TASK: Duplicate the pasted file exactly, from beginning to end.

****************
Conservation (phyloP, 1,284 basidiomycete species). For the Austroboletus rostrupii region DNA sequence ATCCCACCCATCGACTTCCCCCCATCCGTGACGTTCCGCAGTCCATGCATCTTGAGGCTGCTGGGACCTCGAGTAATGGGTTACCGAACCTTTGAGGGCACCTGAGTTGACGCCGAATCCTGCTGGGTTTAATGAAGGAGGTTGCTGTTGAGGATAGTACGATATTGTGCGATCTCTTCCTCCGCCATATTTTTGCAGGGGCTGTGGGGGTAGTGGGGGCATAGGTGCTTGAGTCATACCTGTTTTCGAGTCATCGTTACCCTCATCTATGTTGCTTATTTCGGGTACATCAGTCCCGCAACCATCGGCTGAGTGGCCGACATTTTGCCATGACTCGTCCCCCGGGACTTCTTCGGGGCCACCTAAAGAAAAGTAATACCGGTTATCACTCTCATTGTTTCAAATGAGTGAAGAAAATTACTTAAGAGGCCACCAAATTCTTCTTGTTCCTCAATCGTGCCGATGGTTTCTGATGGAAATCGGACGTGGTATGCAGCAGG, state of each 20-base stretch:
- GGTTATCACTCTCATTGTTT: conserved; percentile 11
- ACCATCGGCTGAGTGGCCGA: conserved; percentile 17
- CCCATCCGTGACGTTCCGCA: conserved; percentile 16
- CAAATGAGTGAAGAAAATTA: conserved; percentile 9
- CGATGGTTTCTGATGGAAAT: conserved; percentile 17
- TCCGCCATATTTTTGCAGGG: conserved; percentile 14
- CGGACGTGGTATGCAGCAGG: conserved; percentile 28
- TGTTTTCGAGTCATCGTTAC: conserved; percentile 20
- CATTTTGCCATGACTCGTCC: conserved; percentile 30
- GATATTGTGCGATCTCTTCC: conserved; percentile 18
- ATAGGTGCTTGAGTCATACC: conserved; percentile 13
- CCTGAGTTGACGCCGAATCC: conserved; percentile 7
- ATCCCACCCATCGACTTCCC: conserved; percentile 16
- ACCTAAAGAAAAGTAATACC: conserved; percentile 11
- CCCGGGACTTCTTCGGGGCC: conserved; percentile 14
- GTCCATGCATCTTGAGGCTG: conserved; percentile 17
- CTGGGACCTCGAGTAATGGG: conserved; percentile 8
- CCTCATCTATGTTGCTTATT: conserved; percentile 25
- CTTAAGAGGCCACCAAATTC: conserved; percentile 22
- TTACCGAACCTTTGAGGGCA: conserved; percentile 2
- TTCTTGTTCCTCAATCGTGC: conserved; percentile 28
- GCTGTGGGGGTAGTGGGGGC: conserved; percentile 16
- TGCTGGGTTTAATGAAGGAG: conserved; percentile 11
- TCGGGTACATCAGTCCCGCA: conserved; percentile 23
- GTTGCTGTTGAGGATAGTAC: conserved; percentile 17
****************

Conservation (phyloP, 1,284 basidiomycete species). For the Austroboletus rostrupii region DNA sequence ATCCCACCCATCGACTTCCCCCCATCCGTGACGTTCCGCAGTCCATGCATCTTGAGGCTGCTGGGACCTCGAGTAATGGGTTACCGAACCTTTGAGGGCACCTGAGTTGACGCCGAATCCTGCTGGGTTTAATGAAGGAGGTTGCTGTTGAGGATAGTACGATATTGTGCGATCTCTTCCTCCGCCATATTTTTGCAGGGGCTGTGGGGGTAGTGGGGGCATAGGTGCTTGAGTCATACCTGTTTTCGAGTCATCGTTACCCTCATCTATGTTGCTTATTTCGGGTACATCAGTCCCGCAACCATCGGCTGAGTGGCCGACATTTTGCCATGACTCGTCCCCCGGGACTTCTTCGGGGCCACCTAAAGAAAAGTAATACCGGTTATCACTCTCATTGTTTCAAATGAGTGAAGAAAATTACTTAAGAGGCCACCAAATTCTTCTTGTTCCTCAATCGTGCCGATGGTTTCTGATGGAAATCGGACGTGGTATGCAGCAGG, state of each 20-base stretch:
- GGTTATCACTCTCATTGTTT: conserved; percentile 11
- ACCATCGGCTGAGTGGCCGA: conserved; percentile 17
- CCCATCCGTGACGTTCCGCA: conserved; percentile 16
- CAAATGAGTGAAGAAAATTA: conserved; percentile 9
- CGATGGTTTCTGATGGAAAT: conserved; percentile 17
- TCCGCCATATTTTTGCAGGG: conserved; percentile 14
- CGGACGTGGTATGCAGCAGG: conserved; percentile 28
- TGTTTTCGAGTCATCGTTAC: conserved; percentile 20
- CATTTTGCCATGACTCGTCC: conserved; percentile 30
- GATATTGTGCGATCTCTTCC: conserved; percentile 18
- ATAGGTGCTTGAGTCATACC: conserved; percentile 13
- CCTGAGTTGACGCCGAATCC: conserved; percentile 7
- ATCCCACCCATCGACTTCCC: conserved; percentile 16
- ACCTAAAGAAAAGTAATACC: conserved; percentile 11
- CCCGGGACTTCTTCGGGGCC: conserved; percentile 14
- GTCCATGCATCTTGAGGCTG: conserved; percentile 17
- CTGGGACCTCGAGTAATGGG: conserved; percentile 8
- CCTCATCTATGTTGCTTATT: conserved; percentile 25
- CTTAAGAGGCCACCAAATTC: conserved; percentile 22
- TTACCGAACCTTTGAGGGCA: conserved; percentile 2
- TTCTTGTTCCTCAATCGTGC: conserved; percentile 28
- GCTGTGGGGGTAGTGGGGGC: conserved; percentile 16
- TGCTGGGTTTAATGAAGGAG: conserved; percentile 11
- TCGGGTACATCAGTCCCGCA: conserved; percentile 23
- GTTGCTGTTGAGGATAGTAC: conserved; percentile 17